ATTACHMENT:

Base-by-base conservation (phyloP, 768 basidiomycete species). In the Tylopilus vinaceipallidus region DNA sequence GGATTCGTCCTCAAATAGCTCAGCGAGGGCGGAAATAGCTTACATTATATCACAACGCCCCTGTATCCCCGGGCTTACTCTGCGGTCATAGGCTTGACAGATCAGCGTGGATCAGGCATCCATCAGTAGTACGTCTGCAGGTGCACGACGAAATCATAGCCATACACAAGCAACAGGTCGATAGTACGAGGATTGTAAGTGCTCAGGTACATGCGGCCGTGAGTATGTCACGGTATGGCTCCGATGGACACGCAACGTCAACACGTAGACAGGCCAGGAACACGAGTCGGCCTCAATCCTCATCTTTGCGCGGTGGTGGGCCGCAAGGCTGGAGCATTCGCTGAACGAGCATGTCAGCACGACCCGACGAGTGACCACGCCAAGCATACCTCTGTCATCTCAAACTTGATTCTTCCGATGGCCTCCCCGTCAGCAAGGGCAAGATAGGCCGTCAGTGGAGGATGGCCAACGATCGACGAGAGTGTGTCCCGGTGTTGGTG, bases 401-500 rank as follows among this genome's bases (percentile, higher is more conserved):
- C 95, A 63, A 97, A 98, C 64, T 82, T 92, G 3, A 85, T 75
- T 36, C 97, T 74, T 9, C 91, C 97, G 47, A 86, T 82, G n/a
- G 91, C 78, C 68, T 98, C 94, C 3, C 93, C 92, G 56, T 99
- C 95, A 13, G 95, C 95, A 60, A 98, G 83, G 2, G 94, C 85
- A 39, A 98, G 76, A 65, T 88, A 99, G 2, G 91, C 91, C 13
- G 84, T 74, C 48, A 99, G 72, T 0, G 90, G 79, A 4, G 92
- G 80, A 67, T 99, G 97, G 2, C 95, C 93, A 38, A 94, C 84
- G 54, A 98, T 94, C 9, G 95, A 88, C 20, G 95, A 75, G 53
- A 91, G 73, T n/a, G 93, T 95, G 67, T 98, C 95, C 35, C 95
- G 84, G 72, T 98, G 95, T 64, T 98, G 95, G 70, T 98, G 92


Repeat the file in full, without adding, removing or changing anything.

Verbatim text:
Base-by-base conservation (phyloP, 768 basidiomycete species). In the Tylopilus vinaceipallidus region DNA sequence GGATTCGTCCTCAAATAGCTCAGCGAGGGCGGAAATAGCTTACATTATATCACAACGCCCCTGTATCCCCGGGCTTACTCTGCGGTCATAGGCTTGACAGATCAGCGTGGATCAGGCATCCATCAGTAGTACGTCTGCAGGTGCACGACGAAATCATAGCCATACACAAGCAACAGGTCGATAGTACGAGGATTGTAAGTGCTCAGGTACATGCGGCCGTGAGTATGTCACGGTATGGCTCCGATGGACACGCAACGTCAACACGTAGACAGGCCAGGAACACGAGTCGGCCTCAATCCTCATCTTTGCGCGGTGGTGGGCCGCAAGGCTGGAGCATTCGCTGAACGAGCATGTCAGCACGACCCGACGAGTGACCACGCCAAGCATACCTCTGTCATCTCAAACTTGATTCTTCCGATGGCCTCCCCGTCAGCAAGGGCAAGATAGGCCGTCAGTGGAGGATGGCCAACGATCGACGAGAGTGTGTCCCGGTGTTGGTG, bases 401-500 rank as follows among this genome's bases (percentile, higher is more conserved):
- C 95, A 63, A 97, A 98, C 64, T 82, T 92, G 3, A 85, T 75
- T 36, C 97, T 74, T 9, C 91, C 97, G 47, A 86, T 82, G n/a
- G 91, C 78, C 68, T 98, C 94, C 3, C 93, C 92, G 56, T 99
- C 95, A 13, G 95, C 95, A 60, A 98, G 83, G 2, G 94, C 85
- A 39, A 98, G 76, A 65, T 88, A 99, G 2, G 91, C 91, C 13
- G 84, T 74, C 48, A 99, G 72, T 0, G 90, G 79, A 4, G 92
- G 80, A 67, T 99, G 97, G 2, C 95, C 93, A 38, A 94, C 84
- G 54, A 98, T 94, C 9, G 95, A 88, C 20, G 95, A 75, G 53
- A 91, G 73, T n/a, G 93, T 95, G 67, T 98, C 95, C 35, C 95
- G 84, G 72, T 98, G 95, T 64, T 98, G 95, G 70, T 98, G 92